Forbes: Amazon CEO Bezos was briefly the world’s richest man
NEW YORK — Amazon CEO Jeff Bezos briefly became the world’s richest man Thursday in Forbes magazine’s tracking of wealth, as stock in his e-commerce company hit an all-time high.
Microsoft founder Bill Gates reclaimed the lead by afternoon, as Amazon’s stock fell nearly 1 percent for the day to $1,046.
Amazon shares have been trading at a record high. They hit $1,083.31 at about noon Thursday. According to securities filings, Bezos owns about 80 million shares, or 17 percent; those shares were valued at more than $87 billion at the peak. Bezos also owns The Washington Post through a holding company.
Forbes said Bezos’ net worth was about $90.6 billion when the market opened Thursday. Gates had $90.1 billion. Forbes said Gates would have been the undisputed leader had he not given billions of dollars away to various philanthropic causes. Bezos issued a request for philanthropic ideas in a tweet in June, just before Amazon announced a $13.7 billion deal for organic grocer Whole Foods.
The changes in Bezos’ fortune coincided with Amazon’s report of a 77 percent decline in quarterly profit on heavy spending. Shares fell another 2 percent in after-markets trading as the company missed Wall Street’s expectations on profit.
Amazon said it earned $197 million, or 40 cents per share, in the second quarter, down from $857 million, or $1.78 per share, a year ago. Analysts surveyed by Zacks investment Research were expecting earnings of $1.40 per share on revenue.
Revenue grew 25 percent to $38 billion, compared with $30 billion a year ago. That topped expectations of $37.2 billion.
But Amazon has long been known for investing the money it makes back into its businesses. For the second quarter, Amazon reported operating expenses of $37 billion, a 28 percent increase from a year earlier.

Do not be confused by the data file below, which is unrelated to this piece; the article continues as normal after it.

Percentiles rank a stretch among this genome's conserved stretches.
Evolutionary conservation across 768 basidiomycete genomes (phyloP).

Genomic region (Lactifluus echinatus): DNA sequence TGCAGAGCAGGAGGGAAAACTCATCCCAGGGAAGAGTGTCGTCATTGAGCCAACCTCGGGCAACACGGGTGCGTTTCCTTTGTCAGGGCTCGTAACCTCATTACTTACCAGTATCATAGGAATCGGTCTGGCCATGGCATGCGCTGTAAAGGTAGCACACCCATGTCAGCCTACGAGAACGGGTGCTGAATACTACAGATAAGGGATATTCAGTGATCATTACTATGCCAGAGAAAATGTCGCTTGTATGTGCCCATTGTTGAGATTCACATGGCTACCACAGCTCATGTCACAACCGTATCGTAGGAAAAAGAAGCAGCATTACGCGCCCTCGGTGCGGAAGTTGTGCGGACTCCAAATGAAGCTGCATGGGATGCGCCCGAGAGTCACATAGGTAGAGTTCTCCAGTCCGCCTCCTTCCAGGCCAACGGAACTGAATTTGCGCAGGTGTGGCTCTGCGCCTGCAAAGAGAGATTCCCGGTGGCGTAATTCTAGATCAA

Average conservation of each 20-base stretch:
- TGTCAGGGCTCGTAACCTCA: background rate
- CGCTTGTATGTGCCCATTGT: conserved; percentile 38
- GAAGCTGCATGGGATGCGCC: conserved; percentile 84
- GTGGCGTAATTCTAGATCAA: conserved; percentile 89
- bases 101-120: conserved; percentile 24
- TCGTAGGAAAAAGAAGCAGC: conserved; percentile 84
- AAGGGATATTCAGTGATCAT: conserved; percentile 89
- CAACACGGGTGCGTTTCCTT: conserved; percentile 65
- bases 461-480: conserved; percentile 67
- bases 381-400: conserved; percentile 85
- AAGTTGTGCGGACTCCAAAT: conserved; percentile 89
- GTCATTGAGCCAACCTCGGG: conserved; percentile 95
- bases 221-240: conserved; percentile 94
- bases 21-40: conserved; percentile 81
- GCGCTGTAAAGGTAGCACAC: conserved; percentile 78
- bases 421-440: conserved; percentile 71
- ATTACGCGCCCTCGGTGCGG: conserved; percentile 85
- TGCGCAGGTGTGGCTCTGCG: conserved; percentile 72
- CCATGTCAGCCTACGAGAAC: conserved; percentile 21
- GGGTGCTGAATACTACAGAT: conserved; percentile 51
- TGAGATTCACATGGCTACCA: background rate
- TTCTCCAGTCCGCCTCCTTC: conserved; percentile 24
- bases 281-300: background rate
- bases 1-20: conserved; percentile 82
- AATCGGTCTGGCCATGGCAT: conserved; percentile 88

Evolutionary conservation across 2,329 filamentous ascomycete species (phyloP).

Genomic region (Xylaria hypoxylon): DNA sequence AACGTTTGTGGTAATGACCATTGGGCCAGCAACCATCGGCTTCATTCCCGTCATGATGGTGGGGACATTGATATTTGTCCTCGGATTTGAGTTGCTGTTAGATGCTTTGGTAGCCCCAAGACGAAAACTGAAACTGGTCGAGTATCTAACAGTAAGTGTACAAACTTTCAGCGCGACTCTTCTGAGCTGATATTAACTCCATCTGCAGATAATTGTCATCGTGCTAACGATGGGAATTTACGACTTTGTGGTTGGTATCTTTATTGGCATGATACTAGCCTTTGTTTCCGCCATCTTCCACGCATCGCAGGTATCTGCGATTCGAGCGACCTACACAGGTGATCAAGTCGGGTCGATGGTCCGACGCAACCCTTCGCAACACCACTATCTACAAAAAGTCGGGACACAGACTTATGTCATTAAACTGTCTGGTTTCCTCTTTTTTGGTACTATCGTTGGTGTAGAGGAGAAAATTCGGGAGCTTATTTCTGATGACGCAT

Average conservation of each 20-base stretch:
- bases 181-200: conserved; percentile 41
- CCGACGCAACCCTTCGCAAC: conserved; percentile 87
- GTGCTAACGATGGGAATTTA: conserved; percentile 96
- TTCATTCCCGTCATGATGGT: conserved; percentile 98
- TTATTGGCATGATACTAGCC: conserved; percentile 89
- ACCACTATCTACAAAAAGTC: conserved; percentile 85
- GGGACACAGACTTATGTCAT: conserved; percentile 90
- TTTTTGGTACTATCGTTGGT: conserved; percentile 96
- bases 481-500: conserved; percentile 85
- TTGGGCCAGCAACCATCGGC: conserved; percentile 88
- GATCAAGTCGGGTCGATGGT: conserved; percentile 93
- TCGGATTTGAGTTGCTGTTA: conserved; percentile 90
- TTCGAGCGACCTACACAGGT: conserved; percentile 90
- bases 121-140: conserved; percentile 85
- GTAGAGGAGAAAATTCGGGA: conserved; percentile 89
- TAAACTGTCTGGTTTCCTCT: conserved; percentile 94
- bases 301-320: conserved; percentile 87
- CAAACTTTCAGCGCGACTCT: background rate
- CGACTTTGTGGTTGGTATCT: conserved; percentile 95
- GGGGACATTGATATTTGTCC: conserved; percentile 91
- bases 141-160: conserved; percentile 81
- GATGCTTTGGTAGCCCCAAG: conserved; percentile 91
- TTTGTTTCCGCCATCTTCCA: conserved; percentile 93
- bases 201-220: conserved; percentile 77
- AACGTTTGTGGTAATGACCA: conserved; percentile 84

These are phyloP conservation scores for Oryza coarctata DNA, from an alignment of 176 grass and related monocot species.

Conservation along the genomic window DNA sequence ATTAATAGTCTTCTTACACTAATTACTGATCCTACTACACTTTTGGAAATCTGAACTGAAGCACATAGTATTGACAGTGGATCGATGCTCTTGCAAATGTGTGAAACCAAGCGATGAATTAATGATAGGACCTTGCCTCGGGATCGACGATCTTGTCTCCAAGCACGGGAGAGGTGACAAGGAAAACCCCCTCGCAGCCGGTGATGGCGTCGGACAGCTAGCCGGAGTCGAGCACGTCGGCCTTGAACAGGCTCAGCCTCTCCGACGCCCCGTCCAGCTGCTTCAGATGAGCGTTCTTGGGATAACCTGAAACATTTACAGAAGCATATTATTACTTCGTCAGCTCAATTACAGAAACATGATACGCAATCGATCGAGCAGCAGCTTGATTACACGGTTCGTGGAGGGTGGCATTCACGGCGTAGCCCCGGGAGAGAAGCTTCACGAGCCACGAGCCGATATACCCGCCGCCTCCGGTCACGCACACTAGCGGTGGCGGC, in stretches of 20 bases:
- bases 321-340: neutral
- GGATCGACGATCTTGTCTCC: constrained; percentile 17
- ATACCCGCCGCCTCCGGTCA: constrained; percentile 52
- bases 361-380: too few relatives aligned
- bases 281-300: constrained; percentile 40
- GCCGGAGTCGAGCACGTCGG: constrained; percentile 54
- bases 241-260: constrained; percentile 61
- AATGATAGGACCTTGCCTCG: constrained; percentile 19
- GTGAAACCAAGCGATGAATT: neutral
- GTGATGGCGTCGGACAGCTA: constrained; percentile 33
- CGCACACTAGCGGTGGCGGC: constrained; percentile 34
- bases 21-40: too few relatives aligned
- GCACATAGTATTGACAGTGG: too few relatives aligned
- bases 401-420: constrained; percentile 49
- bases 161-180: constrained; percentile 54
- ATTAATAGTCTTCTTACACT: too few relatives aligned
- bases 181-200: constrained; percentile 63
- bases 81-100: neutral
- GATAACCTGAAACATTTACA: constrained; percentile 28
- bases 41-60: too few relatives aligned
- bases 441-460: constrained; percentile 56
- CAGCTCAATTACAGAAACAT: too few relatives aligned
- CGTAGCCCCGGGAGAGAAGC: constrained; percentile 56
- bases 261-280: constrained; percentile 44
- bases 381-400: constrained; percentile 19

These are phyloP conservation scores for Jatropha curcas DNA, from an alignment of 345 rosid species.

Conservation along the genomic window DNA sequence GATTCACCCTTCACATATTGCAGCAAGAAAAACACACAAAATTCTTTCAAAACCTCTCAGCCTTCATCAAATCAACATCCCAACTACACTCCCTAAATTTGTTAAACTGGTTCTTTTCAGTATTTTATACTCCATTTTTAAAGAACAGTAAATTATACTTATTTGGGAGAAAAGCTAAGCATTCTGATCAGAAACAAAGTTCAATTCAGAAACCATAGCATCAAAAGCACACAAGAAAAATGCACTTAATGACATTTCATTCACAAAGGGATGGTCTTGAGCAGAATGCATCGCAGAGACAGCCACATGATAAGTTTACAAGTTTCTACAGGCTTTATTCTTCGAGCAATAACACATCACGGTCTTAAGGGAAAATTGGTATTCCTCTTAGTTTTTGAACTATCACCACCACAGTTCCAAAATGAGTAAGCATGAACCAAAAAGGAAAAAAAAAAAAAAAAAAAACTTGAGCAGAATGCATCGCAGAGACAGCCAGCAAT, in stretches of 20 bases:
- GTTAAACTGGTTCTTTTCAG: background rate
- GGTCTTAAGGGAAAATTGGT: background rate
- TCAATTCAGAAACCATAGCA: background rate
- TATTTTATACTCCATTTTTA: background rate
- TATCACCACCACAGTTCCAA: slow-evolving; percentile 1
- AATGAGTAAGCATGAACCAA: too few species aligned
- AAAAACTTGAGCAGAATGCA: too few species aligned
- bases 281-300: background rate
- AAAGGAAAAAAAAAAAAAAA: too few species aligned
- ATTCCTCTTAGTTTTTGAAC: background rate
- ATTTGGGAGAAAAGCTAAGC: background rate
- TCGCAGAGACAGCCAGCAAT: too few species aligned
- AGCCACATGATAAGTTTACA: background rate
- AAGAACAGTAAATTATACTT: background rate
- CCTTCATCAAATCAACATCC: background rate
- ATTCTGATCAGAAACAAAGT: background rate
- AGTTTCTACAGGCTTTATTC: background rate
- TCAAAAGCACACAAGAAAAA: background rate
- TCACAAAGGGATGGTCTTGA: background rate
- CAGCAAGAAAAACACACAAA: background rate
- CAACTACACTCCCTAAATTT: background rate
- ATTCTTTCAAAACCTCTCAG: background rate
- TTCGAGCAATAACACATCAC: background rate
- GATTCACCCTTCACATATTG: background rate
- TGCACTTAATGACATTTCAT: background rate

In a conference call, Amazon Chief Financial Officer Brian T. Olsavsky braced investors for even more spending in the second half of the year. Amazon will continue to open new warehouses to fulfill orders, even though sales tend to slow down in the third quarter before rising again during the holidays. He also said Amazon has been spending more to acquire video for its streaming service and to lease properties for data centers to meet growth in its cloud-services business.
Just a day earlier, Amazon said it plans to hire thousands of warehouse workers on the spot at job fairs across the country. Nearly 40,000 of the 50,000 jobs will be full time, and most of them will count toward Amazon’s previously announced goal of adding 100,000 full-time workers by the middle of next year.
And Amazon will be spending even more to buy Whole Foods if the deal goes through, as expected. Olsavsky said he expects Whole Foods will complement Amazon’s other channels for selling groceries, including AmazonFresh deliveries and an experimental Go convenience store in Seattle.
“There’s no one solution,” he said. “We’ll see how customers respond.”